“Her absence is like the sky, spread over everything.”
― C.S. Lewis
Yesterday, we could say Tat was alive one year ago. Today, we can’t say that. I can hear our hearts breaking all over again.
Somehow it has been one whole year since she was last breathing in this world. The earth has orbited once again around the sun — and she was not here for any of it. Her wedding. Her birthday. Any ordinary Tuesday in between.
Beautiful, bright-eyed, vibrant Tat — I miss her more than words can say. She always told me I was a writer, and yet there are not enough words in any language to explain the impact her absence keeps having.
I still can’t believe she is gone. It feels as though I’m waiting for her to come home from a long trip, like those years ago when I waited for her to come back to Canada from Peru. I had a countdown on my phone — and it feels sort of like that, except there’s no date I can hold onto. I try to trick myself into believing that soon she will return, and we will laugh, and this whole cruel year will be over. It’s as if my mind isn’t quite convinced she’s truly gone. But then something happens and it hits me afresh.
It might be a blog post she wrote, or her photo in my car, or a nightmare where I wake up crying. I read it or see it or have it, and then her death happens again.
She dies all over again, every single day. Every single time I remember.
I was at a restaurant a few weeks ago in Prince Edward County and the actress on Gossip Girl who plays Vanessa was there. The actress said hi to me in the bathroom. Immediately, I went to text Tat. I couldn’t wait to tell her — she was going to freak out! I could picture the emojis she would send me, texting in ALL CAPS to ensure I understood her excitement.
But before I pulled my phone from my bag, I remembered. I couldn’t text Tat about seeing Vanessa from Gossip Girl in a restaurant bathroom. I couldn’t text Tat again.
The first time I met Tat, I knew there was something special about her. I’m not romanticizing her — I truly mean it. I’ve told her this before and I’ve told many others. I saw her, and something inside of me perked up. It was the Holy Spirit — kindly, gently, nudging me toward this kind 17-year-old girl. We were at camp. The first thing I noticed about her was how much I loved her name: Tat. It was simple and unique. One syllable, containing so much meaning. Names are important to me — but especially then, because I was in the middle of writing a novel. I remember thinking her name was perfect for a book.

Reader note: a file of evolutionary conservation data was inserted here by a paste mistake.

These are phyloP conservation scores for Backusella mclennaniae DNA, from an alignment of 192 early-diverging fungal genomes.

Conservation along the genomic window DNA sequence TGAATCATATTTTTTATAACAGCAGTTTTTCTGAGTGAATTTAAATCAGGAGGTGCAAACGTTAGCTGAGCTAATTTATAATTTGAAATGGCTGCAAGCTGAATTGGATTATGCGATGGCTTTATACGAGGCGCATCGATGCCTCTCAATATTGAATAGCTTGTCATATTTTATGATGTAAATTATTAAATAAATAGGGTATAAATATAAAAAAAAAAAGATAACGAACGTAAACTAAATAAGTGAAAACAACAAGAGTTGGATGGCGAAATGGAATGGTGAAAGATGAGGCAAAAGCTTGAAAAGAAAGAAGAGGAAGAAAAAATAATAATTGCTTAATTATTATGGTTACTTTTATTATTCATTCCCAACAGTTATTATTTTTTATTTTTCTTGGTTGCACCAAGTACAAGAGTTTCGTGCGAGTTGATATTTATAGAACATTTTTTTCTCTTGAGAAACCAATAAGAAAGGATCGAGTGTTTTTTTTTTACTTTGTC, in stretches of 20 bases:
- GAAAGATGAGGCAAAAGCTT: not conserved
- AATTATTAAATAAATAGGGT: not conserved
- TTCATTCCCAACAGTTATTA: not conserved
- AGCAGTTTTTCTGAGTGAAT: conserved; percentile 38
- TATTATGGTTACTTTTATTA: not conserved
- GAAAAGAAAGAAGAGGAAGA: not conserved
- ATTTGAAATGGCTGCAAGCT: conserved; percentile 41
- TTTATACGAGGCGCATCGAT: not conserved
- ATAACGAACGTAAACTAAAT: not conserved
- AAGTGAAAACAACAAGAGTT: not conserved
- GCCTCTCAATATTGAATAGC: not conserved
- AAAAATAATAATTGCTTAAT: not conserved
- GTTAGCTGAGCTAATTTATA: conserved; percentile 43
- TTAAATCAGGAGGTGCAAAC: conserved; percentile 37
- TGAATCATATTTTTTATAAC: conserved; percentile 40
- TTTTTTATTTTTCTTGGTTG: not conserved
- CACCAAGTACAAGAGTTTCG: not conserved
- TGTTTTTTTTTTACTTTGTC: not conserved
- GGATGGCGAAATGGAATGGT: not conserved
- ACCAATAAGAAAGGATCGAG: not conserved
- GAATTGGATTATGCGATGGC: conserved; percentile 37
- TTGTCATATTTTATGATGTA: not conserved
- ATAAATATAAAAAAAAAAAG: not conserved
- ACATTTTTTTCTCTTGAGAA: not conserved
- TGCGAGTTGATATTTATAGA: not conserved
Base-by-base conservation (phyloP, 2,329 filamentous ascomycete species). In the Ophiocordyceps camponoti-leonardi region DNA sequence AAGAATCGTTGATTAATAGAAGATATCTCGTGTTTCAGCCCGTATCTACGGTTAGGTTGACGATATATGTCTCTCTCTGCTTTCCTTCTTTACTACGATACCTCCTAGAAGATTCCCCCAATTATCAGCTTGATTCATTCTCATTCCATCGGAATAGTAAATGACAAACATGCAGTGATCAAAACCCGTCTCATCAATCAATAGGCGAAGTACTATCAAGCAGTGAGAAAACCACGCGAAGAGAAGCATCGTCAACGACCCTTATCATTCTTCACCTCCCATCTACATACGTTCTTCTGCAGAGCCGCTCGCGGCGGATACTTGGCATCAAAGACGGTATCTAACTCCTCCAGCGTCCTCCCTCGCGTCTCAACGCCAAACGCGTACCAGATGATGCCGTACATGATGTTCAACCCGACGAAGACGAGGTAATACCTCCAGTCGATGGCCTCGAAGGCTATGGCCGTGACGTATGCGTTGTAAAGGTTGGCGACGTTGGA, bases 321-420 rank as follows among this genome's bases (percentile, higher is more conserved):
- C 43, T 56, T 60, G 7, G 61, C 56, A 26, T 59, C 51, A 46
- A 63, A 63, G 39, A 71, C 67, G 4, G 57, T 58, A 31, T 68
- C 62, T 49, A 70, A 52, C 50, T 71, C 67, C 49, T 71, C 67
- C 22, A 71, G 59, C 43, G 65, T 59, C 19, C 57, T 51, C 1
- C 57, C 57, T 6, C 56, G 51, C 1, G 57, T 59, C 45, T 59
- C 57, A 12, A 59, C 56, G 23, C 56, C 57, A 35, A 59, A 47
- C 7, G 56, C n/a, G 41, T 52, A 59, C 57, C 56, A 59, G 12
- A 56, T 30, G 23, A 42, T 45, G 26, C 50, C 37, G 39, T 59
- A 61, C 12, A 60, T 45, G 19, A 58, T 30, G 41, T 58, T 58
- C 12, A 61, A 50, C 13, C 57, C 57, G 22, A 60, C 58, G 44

One night, I felt God prodding me to pour into Tat. That was the phrase I kept hearing: pour into her. A bit Christianese, but I took it seriously. I told God if He wanted me to truly love Tat — to encourage her, to pour into her, to pray for her, to check in on her, to care about her dreams and her family and her academics and her love life — then I would. But I asked God to give me a sign — if Tat asked me to pray for her that evening, then I would encourage her relentlessly.
That night, Tat came up to me at campfire and said, “I feel like God wants you to pray for me.”
Tears sprang into my eyes. I prayed for her — and I kept praying for years after that.
I believed in Tat with a ferocity unlike one I’ve experienced before. I kindly forced her to send me her writing — she was such a good writer, and I always felt like someday I would hold her book in my hands. I am devastated to never read that book.
I knew in the core of my being that she was going to do great things — and she did. Somehow, she still is. Her words, her spirit, and her love for people and for Jesus have undone me. She has carved a legacy without even realizing it. If only we could each have a fraction of her spirit.
I am so grateful to God for the years He gifted me a friendship with Tat. A few nights ago, as I was crying thinking of her, I realized again the honour it was to love and be loved by her.
I will always remember you, Tat. Your plaid shirt, your brown leather jacket, your long wild hair, your short bob when you chopped it off, your laugh, your voice when you sang Blank Space, your aloe vera plant, your black sandals, your nude heels you wore to church clacking down the hallway, your duct-taped car sitting in my parents driveway, your love of yellow heart emojis, and the way you always, always pointed me right back to Jesus.
I miss you in a way I can’t comprehend and I wish I never had to write this. I love you, Tat.